Four leaf clover leaves are pretty to pick, but for poison ivy plants remember the line, “leaves of three, let it be”. It is the urushiol oil that is the problem resulting in an itchy, red rash. Teach your kids how to identify these plants and steps to take if they think they touched poison ivy.
How to Prevent Poison Ivy
This doesn’t always work, but if you can think you’ve touched the urushiol oil and you act quickly (between ten and fifteen minutes after contact), by using rubbing alcohol, you may be able to prevent a skin rash eruption. After using the rubbing alcohol on the area, take water (without soap) and wash it. It is also helpful to jump in the shower . Remember that the oil can spread to another part of the body or to another person.
This means that nails should be cut, the bottoms of shoes cleaned very well (or bagged temporarily), clothing that may have brushed agains the plant needs to be put in a plastic bag to keep from contaminating other items. Because it’s easy to scratch oneself with an itchy rash, be sure that the hands and nails are thoroughly free of any urushiol oil. Even so, scratching a rash is never a good thing. It can lead to bacterial infections, impetigo and other problems.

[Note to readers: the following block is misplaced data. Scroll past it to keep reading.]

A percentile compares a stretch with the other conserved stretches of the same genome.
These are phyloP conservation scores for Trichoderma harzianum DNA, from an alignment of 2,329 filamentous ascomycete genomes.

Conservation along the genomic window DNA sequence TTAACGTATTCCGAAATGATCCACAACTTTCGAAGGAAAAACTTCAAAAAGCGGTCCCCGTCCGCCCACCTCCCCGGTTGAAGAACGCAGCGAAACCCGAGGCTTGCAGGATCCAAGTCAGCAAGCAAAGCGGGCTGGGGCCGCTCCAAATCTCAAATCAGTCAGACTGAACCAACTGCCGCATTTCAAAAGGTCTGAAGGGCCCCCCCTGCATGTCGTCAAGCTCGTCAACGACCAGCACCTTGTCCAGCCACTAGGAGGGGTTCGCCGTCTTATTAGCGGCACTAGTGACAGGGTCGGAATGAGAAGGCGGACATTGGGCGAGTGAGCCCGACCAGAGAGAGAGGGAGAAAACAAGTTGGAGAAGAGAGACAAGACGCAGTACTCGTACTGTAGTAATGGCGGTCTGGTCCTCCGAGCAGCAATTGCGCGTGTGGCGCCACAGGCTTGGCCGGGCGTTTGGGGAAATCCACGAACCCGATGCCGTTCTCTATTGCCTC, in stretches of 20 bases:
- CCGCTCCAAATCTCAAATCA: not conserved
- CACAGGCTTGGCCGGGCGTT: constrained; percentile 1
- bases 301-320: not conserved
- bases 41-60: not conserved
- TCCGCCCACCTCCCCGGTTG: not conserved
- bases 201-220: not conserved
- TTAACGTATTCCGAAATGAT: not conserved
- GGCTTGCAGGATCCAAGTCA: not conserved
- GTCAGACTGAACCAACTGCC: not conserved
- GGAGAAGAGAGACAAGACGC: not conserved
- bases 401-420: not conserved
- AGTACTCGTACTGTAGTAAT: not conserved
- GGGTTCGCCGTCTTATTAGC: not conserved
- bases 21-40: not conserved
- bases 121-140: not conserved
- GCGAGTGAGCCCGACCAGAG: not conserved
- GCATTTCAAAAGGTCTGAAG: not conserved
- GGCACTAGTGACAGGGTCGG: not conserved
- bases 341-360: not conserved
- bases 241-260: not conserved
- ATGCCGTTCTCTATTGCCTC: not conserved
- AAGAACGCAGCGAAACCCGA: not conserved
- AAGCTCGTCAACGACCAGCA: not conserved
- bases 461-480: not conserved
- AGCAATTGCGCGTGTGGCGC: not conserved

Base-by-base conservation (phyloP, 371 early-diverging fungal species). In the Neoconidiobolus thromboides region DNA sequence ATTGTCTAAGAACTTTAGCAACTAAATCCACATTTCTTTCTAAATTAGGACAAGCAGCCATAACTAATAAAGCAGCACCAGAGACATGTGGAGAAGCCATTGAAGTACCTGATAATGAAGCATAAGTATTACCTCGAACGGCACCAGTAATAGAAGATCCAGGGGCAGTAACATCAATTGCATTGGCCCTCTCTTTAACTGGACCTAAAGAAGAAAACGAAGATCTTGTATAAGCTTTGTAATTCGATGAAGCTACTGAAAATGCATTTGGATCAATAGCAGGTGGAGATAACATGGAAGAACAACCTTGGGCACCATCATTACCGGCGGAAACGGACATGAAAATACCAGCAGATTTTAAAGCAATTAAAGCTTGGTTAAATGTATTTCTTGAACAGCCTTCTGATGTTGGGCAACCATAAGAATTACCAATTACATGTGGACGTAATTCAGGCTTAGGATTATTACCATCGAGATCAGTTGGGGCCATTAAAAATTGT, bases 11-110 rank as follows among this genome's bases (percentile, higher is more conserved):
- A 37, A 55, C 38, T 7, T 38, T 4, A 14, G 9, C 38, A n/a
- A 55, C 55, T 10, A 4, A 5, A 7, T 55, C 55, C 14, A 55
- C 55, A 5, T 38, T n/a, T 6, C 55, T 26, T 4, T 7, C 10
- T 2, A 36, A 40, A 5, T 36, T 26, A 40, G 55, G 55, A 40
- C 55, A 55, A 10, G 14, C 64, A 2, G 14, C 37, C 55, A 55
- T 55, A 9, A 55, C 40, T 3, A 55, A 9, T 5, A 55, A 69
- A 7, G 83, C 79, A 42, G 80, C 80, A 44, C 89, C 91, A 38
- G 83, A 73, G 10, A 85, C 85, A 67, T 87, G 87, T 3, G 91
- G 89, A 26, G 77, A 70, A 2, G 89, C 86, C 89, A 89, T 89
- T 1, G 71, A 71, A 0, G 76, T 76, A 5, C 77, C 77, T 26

Have calamine lotion on hand to treat itching if you didn’t nip it in the bud with the alcohol. Use oatmeal baths to soothe the skin and stop the urge to scratch by diminishing itching. If necessary, antihistamines like benadryl will provide hours of relief from the feeling of itchiness and is a valuable tool to prevent irritation of the problem.
Poison Ivy and Sumac are easy to get on one’s skin through camping trips, wood romping, gardening and walks to school.